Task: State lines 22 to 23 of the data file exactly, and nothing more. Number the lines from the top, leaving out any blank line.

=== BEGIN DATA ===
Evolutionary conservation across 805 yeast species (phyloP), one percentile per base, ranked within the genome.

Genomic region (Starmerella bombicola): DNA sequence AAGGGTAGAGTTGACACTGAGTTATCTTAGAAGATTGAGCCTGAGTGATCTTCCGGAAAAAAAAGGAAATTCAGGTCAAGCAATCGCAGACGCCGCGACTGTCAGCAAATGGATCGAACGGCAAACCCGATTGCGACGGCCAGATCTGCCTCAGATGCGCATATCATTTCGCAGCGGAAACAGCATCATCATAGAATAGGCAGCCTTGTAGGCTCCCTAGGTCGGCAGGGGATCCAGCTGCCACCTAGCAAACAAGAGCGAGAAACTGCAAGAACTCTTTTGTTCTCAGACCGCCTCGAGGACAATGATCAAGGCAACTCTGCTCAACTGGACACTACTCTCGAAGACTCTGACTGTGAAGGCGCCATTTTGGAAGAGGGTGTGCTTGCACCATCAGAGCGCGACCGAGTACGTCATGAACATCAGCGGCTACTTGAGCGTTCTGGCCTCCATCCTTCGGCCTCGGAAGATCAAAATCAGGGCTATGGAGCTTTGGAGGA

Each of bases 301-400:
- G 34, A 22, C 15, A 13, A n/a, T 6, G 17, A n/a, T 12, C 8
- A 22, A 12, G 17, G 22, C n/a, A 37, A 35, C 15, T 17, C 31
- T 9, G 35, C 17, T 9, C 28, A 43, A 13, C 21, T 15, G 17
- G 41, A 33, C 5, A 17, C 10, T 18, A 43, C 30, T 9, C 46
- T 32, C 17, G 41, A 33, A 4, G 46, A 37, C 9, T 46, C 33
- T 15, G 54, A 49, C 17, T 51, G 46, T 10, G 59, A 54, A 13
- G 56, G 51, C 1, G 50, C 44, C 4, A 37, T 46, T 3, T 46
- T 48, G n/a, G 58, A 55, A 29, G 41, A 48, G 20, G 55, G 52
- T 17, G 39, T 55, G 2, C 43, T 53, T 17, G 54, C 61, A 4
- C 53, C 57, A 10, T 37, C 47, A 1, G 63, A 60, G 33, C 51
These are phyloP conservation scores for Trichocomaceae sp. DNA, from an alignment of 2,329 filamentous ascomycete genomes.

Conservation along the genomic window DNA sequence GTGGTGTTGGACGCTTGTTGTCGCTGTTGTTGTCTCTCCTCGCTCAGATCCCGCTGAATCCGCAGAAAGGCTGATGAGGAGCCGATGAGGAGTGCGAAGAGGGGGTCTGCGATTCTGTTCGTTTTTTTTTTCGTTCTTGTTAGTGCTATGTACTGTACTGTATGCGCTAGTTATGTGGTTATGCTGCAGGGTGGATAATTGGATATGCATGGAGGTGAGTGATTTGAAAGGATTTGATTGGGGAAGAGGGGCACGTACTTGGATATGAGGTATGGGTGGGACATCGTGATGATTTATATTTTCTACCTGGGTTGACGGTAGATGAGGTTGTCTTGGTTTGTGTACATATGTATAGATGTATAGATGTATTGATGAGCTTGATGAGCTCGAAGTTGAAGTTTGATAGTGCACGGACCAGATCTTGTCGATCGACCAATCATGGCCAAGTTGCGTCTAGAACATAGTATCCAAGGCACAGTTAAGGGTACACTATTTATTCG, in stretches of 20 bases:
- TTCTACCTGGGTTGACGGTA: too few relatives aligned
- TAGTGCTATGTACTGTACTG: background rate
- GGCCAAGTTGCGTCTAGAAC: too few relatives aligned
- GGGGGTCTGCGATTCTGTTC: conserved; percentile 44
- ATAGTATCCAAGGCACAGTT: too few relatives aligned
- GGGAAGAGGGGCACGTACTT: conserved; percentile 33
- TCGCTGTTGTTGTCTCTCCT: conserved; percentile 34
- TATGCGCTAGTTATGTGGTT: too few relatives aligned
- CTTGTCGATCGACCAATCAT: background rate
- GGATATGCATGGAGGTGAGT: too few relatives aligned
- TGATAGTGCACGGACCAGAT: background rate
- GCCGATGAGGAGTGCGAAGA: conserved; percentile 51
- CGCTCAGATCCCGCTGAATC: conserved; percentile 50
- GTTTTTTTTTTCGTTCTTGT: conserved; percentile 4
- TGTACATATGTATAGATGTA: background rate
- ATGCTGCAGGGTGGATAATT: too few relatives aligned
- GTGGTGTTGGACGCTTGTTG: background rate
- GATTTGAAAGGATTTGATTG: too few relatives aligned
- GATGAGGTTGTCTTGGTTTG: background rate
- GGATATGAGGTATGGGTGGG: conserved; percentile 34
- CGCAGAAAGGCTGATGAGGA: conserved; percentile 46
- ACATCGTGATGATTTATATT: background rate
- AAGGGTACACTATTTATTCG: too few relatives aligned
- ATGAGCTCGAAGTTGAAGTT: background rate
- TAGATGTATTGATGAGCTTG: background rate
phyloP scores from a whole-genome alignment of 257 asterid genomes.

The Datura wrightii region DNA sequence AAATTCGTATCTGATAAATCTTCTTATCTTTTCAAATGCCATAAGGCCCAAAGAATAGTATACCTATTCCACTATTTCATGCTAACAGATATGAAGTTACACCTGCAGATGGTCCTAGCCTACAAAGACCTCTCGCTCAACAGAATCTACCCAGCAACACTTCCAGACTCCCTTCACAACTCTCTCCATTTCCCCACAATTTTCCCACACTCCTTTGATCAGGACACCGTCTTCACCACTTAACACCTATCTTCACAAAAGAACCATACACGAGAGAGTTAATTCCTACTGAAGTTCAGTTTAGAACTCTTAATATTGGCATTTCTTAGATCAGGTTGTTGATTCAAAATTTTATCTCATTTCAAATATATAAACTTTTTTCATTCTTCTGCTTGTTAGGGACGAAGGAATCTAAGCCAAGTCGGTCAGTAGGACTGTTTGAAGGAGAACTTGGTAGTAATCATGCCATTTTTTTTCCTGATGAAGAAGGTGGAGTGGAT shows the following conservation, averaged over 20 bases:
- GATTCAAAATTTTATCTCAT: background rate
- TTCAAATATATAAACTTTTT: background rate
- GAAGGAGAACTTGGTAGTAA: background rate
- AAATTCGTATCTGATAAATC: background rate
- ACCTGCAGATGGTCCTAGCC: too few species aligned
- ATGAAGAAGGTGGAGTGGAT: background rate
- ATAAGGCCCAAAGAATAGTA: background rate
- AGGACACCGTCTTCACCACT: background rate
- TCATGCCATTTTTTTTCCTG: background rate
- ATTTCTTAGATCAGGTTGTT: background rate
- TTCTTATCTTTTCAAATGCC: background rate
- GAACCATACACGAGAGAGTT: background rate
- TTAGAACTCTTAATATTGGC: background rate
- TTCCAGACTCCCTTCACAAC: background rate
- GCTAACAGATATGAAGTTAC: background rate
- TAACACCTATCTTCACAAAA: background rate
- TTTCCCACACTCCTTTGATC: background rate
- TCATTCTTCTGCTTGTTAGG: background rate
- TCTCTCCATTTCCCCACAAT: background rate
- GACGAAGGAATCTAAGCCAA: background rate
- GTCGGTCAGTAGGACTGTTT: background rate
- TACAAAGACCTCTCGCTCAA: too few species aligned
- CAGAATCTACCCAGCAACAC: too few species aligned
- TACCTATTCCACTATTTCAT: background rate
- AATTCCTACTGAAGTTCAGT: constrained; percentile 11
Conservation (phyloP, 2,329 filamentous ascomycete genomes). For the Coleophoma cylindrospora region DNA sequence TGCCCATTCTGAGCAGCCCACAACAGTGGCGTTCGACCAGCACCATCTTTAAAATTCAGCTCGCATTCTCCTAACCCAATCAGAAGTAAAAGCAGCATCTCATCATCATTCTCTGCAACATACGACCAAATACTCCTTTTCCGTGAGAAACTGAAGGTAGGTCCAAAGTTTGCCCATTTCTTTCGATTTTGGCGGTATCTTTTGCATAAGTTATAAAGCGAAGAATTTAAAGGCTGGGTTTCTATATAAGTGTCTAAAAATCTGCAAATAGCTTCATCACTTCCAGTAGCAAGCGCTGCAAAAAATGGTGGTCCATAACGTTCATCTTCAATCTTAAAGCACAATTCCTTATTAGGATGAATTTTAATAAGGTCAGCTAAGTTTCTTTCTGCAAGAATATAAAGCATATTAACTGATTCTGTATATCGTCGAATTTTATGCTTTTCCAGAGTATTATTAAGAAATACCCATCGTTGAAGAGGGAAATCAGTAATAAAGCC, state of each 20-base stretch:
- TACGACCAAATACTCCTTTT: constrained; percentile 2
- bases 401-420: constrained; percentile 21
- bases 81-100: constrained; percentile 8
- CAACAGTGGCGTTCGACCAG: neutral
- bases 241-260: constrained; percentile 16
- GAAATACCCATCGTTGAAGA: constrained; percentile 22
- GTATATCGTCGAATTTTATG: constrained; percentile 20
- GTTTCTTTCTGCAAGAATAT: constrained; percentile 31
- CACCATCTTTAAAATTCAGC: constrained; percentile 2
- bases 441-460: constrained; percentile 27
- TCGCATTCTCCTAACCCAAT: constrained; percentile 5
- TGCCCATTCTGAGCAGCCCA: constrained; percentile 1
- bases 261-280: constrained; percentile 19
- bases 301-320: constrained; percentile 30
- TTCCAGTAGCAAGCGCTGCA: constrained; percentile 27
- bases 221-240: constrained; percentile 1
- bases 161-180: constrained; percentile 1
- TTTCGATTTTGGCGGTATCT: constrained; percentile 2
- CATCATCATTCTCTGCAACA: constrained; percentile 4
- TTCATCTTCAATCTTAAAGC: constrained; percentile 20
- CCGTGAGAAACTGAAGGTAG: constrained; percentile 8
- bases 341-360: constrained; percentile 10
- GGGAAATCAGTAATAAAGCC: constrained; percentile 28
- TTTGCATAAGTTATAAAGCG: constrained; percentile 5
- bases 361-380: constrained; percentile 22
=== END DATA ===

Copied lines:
- TCGCTGTTGTTGTCTCTCCT: conserved; percentile 34
- TATGCGCTAGTTATGTGGTT: too few relatives aligned